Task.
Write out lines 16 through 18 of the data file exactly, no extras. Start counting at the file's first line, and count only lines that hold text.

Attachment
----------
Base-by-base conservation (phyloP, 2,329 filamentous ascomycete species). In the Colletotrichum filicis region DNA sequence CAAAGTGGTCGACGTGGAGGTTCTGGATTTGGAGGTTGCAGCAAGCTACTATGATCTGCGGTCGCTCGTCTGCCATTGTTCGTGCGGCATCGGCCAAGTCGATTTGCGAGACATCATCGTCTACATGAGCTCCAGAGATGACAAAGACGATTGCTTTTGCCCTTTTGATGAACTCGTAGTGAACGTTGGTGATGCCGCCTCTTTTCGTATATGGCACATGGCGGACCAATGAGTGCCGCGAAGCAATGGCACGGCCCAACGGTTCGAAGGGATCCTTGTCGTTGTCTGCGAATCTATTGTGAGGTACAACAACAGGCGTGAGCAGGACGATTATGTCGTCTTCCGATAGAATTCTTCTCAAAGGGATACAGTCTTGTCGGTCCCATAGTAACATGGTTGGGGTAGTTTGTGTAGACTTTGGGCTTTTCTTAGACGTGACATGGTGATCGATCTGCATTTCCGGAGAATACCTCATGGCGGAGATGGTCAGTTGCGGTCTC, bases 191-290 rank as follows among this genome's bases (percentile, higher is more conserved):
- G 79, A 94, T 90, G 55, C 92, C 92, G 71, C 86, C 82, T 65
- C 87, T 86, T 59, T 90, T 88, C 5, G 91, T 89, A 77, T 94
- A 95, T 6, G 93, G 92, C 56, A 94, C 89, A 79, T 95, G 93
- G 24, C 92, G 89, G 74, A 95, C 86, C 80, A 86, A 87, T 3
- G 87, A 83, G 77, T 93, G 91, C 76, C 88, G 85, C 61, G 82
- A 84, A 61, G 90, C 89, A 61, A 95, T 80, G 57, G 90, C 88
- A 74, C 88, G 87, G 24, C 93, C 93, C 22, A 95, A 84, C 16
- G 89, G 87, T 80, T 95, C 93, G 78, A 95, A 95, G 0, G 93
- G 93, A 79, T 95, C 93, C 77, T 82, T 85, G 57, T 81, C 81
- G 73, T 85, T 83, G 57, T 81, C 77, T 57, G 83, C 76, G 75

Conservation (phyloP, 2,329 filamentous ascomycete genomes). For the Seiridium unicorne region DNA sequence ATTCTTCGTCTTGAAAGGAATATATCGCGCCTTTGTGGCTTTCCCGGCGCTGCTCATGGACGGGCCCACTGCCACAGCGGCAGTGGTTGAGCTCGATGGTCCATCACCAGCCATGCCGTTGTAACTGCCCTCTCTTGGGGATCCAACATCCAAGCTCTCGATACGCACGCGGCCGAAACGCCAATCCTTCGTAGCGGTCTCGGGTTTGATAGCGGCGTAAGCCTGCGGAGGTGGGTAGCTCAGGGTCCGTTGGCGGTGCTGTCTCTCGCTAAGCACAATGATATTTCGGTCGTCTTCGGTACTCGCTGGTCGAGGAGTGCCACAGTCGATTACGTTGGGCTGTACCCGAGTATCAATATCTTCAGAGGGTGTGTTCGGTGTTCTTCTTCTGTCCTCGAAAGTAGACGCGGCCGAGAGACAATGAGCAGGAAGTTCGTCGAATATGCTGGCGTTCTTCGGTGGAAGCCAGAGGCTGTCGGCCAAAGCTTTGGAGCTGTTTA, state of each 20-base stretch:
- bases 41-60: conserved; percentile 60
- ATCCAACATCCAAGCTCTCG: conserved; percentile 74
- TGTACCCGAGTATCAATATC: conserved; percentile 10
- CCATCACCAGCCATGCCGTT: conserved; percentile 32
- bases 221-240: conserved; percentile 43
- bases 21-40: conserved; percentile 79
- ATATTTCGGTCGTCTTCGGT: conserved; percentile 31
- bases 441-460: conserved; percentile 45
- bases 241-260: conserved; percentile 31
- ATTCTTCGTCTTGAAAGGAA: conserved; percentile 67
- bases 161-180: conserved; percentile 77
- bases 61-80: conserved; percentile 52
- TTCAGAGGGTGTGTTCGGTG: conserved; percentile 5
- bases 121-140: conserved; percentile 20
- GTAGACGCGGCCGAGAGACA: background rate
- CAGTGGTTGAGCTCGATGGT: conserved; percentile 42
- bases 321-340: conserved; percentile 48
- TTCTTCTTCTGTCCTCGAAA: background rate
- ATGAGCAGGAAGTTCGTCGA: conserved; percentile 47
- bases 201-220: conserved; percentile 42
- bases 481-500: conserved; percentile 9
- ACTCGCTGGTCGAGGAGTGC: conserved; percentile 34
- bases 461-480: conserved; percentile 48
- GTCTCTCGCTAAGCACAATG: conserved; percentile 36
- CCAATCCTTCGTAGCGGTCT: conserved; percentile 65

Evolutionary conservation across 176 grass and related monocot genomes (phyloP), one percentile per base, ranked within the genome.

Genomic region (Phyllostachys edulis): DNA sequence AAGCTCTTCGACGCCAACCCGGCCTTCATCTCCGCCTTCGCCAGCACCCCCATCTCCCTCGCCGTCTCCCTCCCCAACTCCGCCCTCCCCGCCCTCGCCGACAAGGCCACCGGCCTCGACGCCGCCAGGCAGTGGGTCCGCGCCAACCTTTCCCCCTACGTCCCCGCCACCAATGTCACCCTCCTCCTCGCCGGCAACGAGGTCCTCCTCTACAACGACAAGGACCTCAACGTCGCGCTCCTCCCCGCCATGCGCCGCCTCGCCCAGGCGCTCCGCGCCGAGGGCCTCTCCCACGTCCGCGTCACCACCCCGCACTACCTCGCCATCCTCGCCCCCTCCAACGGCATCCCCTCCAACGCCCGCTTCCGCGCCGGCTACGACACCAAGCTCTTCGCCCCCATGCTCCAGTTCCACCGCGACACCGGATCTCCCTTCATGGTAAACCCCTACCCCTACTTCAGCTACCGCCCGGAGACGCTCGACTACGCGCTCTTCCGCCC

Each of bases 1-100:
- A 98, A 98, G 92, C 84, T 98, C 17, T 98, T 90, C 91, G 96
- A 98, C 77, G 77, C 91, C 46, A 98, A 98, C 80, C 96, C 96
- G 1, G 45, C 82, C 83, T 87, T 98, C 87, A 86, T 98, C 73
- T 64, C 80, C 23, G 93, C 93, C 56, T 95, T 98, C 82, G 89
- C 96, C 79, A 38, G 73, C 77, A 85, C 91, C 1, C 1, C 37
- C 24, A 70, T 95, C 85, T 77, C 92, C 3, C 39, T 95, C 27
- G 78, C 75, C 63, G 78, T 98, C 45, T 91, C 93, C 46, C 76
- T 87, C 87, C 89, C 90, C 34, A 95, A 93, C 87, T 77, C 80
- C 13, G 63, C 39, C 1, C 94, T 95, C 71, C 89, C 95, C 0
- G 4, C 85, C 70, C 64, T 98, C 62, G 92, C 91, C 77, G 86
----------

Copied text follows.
- CCATCACCAGCCATGCCGTT: conserved; percentile 32
- bases 221-240: conserved; percentile 43
- bases 21-40: conserved; percentile 79